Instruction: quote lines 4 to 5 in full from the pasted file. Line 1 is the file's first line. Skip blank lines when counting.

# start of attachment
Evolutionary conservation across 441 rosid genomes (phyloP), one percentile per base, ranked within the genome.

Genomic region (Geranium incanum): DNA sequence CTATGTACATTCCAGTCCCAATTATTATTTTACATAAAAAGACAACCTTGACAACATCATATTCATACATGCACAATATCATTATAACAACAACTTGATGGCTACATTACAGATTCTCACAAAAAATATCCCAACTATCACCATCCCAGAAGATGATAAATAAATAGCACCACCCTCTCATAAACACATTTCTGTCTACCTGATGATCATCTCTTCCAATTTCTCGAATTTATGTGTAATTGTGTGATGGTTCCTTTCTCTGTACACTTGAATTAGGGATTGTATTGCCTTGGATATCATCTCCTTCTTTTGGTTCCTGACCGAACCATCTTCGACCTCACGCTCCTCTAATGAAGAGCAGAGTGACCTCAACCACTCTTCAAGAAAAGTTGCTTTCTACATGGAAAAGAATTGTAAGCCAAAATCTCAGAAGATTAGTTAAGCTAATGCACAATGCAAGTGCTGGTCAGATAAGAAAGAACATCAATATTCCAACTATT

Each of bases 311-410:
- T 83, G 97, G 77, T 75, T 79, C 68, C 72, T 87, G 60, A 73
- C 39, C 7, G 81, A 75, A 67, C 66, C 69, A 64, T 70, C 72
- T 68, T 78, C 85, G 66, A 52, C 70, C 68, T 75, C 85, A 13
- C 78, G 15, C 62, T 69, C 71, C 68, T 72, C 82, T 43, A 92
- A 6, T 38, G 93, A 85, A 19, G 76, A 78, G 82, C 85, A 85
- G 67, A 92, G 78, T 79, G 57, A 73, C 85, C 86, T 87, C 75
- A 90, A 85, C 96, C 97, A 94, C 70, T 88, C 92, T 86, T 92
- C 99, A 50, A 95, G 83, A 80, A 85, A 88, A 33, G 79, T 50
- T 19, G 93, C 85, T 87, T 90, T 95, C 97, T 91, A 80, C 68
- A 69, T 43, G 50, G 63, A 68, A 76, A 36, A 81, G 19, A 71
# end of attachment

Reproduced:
- T 83, G 97, G 77, T 75, T 79, C 68, C 72, T 87, G 60, A 73
- C 39, C 7, G 81, A 75, A 67, C 66, C 69, A 64, T 70, C 72